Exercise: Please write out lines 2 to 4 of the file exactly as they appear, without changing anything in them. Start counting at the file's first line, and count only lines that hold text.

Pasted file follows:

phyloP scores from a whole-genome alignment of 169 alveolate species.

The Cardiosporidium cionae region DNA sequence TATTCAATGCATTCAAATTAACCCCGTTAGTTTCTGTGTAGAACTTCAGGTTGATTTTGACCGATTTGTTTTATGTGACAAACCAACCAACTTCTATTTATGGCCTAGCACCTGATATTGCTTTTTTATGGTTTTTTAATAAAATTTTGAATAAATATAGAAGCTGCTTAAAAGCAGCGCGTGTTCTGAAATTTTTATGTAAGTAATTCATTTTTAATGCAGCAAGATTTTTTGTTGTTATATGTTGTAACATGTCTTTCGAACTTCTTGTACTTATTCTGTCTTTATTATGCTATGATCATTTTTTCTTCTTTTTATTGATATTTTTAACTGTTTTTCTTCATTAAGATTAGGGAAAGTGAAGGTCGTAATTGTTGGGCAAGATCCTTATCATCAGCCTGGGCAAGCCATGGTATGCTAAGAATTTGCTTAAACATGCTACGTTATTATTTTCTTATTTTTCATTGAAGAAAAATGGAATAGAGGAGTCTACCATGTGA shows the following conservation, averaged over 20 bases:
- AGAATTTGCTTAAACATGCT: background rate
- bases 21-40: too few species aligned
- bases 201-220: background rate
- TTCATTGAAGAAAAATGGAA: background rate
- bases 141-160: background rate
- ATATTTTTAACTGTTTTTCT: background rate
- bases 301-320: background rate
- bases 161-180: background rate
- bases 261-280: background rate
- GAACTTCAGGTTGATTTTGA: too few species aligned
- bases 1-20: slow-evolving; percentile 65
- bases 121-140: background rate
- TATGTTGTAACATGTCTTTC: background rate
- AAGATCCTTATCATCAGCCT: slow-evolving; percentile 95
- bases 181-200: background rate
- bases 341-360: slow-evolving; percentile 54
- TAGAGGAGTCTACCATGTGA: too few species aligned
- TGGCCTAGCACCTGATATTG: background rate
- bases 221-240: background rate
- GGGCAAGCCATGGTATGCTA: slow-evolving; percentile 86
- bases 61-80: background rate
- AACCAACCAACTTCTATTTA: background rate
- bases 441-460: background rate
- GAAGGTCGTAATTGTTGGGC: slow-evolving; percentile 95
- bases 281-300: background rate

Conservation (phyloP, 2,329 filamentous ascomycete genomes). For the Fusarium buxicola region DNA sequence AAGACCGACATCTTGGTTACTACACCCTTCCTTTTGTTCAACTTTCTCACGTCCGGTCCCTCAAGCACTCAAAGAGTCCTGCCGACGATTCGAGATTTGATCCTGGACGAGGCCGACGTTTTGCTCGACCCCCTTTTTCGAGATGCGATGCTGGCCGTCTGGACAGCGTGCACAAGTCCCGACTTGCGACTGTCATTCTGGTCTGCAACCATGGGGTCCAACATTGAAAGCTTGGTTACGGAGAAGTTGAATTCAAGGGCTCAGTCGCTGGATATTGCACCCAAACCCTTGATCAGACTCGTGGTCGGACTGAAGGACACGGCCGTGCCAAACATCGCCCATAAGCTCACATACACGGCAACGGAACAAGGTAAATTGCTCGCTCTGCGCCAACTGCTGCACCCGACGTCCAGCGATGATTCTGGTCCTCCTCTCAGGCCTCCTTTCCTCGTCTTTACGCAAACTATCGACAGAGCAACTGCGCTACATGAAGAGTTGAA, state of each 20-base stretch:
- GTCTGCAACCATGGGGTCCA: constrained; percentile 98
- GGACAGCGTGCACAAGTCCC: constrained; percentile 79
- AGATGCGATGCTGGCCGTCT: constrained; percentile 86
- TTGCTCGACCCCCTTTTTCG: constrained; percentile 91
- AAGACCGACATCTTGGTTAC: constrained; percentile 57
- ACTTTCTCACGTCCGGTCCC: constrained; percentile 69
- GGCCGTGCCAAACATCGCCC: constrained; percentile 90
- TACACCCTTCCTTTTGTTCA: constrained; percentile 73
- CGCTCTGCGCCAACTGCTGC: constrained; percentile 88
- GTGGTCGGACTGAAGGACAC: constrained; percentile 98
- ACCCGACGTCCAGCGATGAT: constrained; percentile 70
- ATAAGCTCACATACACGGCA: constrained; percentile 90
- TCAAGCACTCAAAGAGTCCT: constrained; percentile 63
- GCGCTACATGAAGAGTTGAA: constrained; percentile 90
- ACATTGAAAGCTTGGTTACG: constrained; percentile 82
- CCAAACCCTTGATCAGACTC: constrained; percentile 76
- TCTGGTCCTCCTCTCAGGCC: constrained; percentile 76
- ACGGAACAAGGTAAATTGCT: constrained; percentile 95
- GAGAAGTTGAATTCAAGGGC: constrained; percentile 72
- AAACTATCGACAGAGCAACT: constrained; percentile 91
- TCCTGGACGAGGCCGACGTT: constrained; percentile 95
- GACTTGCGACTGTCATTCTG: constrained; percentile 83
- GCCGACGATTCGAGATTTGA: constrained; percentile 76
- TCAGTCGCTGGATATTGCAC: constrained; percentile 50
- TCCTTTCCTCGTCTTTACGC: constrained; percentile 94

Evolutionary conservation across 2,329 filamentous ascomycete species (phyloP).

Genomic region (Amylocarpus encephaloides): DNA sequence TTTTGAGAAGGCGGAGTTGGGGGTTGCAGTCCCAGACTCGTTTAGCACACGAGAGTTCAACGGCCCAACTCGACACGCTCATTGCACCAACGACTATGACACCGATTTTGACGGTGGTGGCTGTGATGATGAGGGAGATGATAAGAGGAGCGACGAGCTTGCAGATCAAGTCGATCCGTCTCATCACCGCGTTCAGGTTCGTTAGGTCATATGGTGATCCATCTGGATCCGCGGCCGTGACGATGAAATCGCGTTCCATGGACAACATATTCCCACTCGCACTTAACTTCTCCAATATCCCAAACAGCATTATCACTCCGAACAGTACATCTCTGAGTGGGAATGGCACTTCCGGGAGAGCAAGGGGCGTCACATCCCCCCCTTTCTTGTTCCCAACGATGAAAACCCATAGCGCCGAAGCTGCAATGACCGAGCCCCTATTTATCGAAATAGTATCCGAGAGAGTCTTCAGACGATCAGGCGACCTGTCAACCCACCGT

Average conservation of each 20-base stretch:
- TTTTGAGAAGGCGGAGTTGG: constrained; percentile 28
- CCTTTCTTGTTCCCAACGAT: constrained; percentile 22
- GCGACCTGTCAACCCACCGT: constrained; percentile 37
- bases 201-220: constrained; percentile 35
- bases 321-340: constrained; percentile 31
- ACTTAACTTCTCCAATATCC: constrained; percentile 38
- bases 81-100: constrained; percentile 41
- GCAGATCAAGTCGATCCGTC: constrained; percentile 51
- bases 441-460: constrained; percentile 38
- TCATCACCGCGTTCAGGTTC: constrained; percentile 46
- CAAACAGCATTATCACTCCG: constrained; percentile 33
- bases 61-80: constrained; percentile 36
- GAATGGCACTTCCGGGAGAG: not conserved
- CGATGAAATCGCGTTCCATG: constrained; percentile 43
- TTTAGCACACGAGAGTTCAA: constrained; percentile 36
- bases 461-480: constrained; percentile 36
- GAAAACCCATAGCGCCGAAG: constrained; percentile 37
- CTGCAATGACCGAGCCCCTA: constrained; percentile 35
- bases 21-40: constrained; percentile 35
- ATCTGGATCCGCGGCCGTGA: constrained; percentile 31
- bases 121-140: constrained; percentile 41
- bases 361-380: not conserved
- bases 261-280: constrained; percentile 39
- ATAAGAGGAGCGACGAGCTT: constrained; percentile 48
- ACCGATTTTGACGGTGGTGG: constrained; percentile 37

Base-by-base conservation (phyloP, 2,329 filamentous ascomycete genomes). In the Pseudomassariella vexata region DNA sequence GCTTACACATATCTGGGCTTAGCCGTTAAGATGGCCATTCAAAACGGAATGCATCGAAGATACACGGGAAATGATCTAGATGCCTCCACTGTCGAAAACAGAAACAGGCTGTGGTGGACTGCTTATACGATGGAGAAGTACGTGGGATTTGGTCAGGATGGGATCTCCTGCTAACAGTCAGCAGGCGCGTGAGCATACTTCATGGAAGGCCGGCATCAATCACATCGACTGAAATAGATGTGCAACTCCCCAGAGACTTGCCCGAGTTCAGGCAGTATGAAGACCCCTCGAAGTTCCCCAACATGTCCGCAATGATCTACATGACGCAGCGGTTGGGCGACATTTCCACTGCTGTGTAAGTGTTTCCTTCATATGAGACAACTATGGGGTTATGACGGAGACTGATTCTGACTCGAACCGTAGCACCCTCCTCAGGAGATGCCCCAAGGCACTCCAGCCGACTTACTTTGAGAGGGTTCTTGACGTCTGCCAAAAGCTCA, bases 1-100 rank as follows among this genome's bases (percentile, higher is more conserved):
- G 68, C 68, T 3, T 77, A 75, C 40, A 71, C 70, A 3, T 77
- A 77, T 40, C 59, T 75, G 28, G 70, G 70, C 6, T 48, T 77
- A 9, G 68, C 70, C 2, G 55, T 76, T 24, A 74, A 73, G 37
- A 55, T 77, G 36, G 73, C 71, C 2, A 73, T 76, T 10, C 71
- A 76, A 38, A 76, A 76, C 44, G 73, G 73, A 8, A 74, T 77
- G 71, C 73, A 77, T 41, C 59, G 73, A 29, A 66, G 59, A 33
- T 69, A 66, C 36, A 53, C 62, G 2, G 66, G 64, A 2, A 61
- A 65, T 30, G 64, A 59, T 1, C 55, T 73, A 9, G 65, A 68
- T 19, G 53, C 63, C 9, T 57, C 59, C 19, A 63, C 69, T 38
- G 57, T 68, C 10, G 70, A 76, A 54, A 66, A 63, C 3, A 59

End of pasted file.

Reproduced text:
The Cardiosporidium cionae region DNA sequence TATTCAATGCATTCAAATTAACCCCGTTAGTTTCTGTGTAGAACTTCAGGTTGATTTTGACCGATTTGTTTTATGTGACAAACCAACCAACTTCTATTTATGGCCTAGCACCTGATATTGCTTTTTTATGGTTTTTTAATAAAATTTTGAATAAATATAGAAGCTGCTTAAAAGCAGCGCGTGTTCTGAAATTTTTATGTAAGTAATTCATTTTTAATGCAGCAAGATTTTTTGTTGTTATATGTTGTAACATGTCTTTCGAACTTCTTGTACTTATTCTGTCTTTATTATGCTATGATCATTTTTTCTTCTTTTTATTGATATTTTTAACTGTTTTTCTTCATTAAGATTAGGGAAAGTGAAGGTCGTAATTGTTGGGCAAGATCCTTATCATCAGCCTGGGCAAGCCATGGTATGCTAAGAATTTGCTTAAACATGCTACGTTATTATTTTCTTATTTTTCATTGAAGAAAAATGGAATAGAGGAGTCTACCATGTGA shows the following conservation, averaged over 20 bases:
- AGAATTTGCTTAAACATGCT: background rate
- bases 21-40: too few species aligned